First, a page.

The other, not-so-sweet memories? They were there too but not as big and bold as they have been before. My mom and her husband fighting. Every holiday dinner imploding in a mess of curse words and thrown dishes and slammed doors. My mom, standing silently while the man she left us for kicked and hit me, chasing me through the house, forcing me to hide under my bed.

I wanted to think only of the good but sometimes the bad demands to be heard. I shut my eyes, hard. Whispered to them to go away, for now. Please just go away and let me be with her and our good times.

Two years ago I made the awful decision to stop interacting with my mother. Seeing her, being with her...meant being with him. Seeing him. I'd tried to help her leave a few years prior. Went so far as involving the local police, in fact. That was when I learned that you can't help someone who doesn't want to be helped. I often wondered if he was hurting her, physically, but now I am seeing it was something different. She was as vulnerable as one can be, during her last years. Unable to walk, virtually imprisoned in what used to be my bedroom. Her world was reduced to four dirty walls, a small screeching television, her laptop and a phone.

Going over to see her became an exercise in restraint. Every fiber in my being called out for some kind of justice whenever I walked into that house. Justice for her, justice for the little girl who hid under her bed, justice for all of the daughters and mothers everywhere who didn't have the kind of relationship they wanted.

For two years there were phone calls that went unanswered, birthdays and Christmases and Mother's Days unacknowledged, days and hours and minutes of life that ticked away: a mother and a daughter caught in a sticky web of hurt and betrayal and anger.

When her health sharply declined a month ago, he left a message for me. Telling me that it didn't look good for my mom, that this might be it and I'd have to live with myself if I didn't go see her. Three of my four kids and I made the trip one night, to the hospital where they all took their first breaths and where my mom would ultimately take her last.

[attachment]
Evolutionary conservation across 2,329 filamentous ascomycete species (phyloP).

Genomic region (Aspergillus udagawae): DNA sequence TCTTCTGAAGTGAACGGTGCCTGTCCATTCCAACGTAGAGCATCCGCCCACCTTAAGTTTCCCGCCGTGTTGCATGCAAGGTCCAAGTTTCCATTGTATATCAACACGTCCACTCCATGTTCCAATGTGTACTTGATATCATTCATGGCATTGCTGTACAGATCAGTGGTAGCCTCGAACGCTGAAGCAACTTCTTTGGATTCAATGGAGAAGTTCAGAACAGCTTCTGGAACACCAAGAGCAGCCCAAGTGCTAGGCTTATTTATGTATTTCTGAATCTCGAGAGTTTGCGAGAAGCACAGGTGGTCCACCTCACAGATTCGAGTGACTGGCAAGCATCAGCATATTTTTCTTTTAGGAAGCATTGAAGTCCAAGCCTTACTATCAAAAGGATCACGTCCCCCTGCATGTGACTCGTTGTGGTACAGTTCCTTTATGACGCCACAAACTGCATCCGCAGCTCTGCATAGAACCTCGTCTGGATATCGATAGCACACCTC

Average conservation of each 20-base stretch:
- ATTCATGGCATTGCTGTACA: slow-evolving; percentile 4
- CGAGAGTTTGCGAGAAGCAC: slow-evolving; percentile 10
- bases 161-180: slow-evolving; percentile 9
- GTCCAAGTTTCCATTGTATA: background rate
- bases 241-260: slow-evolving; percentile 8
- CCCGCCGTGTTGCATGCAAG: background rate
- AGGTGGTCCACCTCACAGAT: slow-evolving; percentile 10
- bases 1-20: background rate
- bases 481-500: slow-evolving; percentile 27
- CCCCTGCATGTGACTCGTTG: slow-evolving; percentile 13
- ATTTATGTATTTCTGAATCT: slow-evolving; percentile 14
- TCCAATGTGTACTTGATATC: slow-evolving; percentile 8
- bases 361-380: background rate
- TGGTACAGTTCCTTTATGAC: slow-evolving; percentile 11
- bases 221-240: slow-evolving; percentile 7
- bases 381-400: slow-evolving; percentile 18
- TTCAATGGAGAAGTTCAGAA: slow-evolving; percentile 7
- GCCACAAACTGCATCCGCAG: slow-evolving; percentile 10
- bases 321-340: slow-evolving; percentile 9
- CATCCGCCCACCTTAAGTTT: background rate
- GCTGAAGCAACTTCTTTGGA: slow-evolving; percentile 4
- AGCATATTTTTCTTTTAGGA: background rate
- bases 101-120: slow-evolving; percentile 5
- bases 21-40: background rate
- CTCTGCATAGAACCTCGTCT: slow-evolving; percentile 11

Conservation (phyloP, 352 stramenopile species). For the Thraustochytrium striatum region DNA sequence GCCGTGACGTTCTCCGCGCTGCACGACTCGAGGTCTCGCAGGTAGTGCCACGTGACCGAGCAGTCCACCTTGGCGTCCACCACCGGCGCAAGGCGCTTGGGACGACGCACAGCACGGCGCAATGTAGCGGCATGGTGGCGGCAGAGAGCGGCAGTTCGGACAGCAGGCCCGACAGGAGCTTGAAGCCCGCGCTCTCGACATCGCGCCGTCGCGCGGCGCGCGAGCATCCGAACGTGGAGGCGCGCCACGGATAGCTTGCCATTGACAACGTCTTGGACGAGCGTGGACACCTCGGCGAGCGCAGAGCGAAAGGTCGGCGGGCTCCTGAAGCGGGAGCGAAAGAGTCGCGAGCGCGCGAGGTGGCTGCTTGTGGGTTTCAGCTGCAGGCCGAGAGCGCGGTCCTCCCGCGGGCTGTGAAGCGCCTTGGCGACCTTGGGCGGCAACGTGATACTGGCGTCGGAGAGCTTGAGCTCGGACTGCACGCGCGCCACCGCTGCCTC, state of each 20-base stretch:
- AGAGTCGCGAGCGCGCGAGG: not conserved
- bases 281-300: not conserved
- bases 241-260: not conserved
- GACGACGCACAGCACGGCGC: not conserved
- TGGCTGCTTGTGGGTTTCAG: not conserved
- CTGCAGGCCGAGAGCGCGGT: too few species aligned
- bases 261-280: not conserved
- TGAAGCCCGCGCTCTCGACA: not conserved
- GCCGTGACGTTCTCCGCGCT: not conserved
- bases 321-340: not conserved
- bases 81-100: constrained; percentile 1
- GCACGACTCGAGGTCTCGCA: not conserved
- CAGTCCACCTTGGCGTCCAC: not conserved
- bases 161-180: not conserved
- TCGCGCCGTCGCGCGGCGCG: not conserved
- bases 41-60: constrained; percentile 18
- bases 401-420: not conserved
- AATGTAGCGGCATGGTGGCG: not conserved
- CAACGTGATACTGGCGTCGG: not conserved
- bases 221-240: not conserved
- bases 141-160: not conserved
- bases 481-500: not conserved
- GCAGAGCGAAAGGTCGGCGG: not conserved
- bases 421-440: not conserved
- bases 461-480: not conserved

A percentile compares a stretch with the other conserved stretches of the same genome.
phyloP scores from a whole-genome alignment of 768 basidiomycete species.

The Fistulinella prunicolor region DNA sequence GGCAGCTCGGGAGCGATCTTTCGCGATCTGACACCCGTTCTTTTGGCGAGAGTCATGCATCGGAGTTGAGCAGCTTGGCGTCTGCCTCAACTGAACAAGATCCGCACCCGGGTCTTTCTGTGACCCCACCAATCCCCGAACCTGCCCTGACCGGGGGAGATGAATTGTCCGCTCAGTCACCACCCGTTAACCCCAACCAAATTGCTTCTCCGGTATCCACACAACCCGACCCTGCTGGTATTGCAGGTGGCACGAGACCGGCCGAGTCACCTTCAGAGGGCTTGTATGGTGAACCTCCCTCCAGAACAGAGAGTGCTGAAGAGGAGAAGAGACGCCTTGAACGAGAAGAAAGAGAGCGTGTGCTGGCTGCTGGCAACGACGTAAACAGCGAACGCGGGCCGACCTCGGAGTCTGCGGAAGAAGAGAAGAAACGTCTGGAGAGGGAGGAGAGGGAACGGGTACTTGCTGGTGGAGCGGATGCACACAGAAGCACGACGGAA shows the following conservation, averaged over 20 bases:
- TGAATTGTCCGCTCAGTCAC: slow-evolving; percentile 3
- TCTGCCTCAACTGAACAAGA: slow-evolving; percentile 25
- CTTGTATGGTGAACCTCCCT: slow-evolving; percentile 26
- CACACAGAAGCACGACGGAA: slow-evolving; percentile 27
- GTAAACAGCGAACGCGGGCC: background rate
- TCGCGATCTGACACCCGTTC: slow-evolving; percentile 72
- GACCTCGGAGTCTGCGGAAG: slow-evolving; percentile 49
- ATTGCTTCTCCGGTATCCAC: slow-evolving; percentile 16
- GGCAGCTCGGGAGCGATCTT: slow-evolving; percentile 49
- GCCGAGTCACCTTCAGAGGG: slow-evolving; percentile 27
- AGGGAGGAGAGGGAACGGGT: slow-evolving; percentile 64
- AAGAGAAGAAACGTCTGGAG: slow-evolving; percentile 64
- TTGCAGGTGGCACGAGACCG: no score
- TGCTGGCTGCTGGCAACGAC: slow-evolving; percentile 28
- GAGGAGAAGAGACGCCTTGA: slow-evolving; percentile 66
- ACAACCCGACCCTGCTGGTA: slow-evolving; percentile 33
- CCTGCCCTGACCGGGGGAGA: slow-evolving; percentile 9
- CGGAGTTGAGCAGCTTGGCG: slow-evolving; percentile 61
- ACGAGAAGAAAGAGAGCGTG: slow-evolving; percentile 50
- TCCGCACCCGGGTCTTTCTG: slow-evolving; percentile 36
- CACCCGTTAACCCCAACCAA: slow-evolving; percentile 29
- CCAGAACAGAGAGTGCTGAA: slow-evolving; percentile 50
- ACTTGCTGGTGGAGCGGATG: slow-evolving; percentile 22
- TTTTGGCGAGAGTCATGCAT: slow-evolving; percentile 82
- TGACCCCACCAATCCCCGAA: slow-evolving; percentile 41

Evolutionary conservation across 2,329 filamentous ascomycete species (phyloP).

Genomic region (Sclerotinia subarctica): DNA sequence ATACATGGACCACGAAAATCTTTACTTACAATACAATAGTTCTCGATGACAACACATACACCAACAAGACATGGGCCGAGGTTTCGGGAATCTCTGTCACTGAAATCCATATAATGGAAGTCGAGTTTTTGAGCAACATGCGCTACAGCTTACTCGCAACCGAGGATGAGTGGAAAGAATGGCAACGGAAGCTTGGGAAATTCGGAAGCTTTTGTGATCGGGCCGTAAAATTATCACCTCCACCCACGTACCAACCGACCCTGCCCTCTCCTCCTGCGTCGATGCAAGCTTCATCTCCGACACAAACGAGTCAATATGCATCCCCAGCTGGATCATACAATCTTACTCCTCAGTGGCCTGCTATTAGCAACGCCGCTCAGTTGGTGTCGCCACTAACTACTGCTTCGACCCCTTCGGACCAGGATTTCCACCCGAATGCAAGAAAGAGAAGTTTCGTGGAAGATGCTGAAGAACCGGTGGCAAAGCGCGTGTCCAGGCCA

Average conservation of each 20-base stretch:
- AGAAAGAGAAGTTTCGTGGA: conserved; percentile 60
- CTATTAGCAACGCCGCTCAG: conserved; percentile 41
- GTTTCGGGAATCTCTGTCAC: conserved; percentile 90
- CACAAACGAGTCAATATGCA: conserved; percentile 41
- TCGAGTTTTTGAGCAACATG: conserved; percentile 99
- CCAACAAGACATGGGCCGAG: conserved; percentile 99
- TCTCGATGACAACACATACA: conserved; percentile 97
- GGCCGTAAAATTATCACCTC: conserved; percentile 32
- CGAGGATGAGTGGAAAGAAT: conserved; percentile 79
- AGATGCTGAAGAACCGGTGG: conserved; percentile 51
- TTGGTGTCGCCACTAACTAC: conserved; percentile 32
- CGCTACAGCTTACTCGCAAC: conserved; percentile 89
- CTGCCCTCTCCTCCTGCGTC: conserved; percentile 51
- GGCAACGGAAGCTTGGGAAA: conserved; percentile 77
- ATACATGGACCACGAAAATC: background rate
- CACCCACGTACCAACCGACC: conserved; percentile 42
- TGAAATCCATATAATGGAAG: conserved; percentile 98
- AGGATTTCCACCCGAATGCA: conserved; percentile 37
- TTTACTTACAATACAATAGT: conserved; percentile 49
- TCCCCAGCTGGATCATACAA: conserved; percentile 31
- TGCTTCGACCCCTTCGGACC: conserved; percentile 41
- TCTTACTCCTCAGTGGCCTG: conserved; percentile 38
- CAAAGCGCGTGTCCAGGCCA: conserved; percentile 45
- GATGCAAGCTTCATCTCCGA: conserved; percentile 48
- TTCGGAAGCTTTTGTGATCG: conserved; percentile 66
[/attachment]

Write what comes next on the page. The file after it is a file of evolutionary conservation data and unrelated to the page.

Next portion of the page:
We gathered around her. I touched her shoulder and said "Mom, it's me. I have the kids here." Her eyes opened, and I saw a universe of sadness in them. Planets of pain, a solar system of a life dotted with injured stars. My mom's eyes. We looked at each other and the anger which had built a seemingly impenetrable wall around my heart slipped away. I told her then how sorry I was. I told her what a walking disaster I was and I begged her to forgive me.

I said to my mom, "Maybe we will get a second chance somewhere else and then we will get it right."

I said to my mom, "I love you, mom."

I said to my mom, "Please, please, please forgive me."

I promised my mom that I would love my children fiercely for the rest of my days and that I'd never, ever let anyone hurt them.

Those were the words I said to her again, to her body. The nurse who had been with her at the end sat with me, with us. She cried with me and she told me that my mom went peacefully and that she wasn't alone, that she and other nurses held her and talked to her as she left this place. This beautiful woman (Christy? Cindy?? Methodist Hospital ICU, 3 North, October 3rd) hugged me and told me she was sure my mom knew I loved her. I hugged the woman who helped my mom die and then I turned and kissed the forehead of the woman who was my mom. The woman who helped me live.

The night my mom died, my own daughter and I were on our way home from a Target run. As we drove down the highway I had a sudden, overwhelming urge to lay my head on my mother's lap. I could see it, in my mind, could feel the warmth of her hand on my hair...the softness of her body on my cheek. According to the angel nurse and her timeline of my mother's last hours, this sense of my mom hit me just as my mom began failing.

My grief-wracked heart is telling me this was my mom reaching out to me, letting me know it was okay. Telling me that she, too, held our sweet memories dear just as I did.

Maybe it was her, saying goodbye.

Nancy. 10/03/2016. I love you, mommy. And I'm so sorry.